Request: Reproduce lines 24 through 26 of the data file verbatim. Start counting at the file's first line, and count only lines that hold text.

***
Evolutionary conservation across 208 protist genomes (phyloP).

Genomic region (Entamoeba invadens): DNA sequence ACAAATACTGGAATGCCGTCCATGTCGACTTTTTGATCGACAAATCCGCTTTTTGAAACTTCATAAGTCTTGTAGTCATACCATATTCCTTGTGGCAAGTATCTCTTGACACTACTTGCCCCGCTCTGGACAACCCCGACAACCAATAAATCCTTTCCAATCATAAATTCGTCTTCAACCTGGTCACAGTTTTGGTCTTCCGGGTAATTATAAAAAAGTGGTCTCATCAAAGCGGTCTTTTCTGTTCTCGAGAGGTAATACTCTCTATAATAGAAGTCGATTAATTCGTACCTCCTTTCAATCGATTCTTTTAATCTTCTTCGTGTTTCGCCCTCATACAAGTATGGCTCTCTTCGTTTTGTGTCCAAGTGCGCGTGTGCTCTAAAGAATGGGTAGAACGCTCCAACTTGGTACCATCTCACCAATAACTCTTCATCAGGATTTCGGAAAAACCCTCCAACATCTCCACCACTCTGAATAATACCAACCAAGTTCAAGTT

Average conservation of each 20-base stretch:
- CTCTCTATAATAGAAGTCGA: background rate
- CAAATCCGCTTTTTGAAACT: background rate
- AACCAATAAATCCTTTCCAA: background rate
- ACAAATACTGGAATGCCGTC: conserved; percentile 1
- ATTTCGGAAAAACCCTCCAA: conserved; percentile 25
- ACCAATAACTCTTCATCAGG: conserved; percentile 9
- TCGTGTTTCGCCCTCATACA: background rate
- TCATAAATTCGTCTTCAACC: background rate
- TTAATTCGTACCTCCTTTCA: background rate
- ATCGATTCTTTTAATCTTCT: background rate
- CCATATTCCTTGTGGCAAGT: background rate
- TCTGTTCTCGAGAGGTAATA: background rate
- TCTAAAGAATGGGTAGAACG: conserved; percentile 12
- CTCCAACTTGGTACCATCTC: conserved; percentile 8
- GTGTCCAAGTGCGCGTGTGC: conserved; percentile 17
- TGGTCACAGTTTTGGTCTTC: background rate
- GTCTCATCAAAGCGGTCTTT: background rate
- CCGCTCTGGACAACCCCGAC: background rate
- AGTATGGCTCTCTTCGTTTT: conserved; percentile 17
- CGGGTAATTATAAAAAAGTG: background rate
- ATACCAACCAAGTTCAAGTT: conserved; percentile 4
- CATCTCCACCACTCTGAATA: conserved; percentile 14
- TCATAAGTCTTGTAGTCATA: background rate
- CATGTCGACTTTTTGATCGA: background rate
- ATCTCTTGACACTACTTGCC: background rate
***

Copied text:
- ATACCAACCAAGTTCAAGTT: conserved; percentile 4
- CATCTCCACCACTCTGAATA: conserved; percentile 14
- TCATAAGTCTTGTAGTCATA: background rate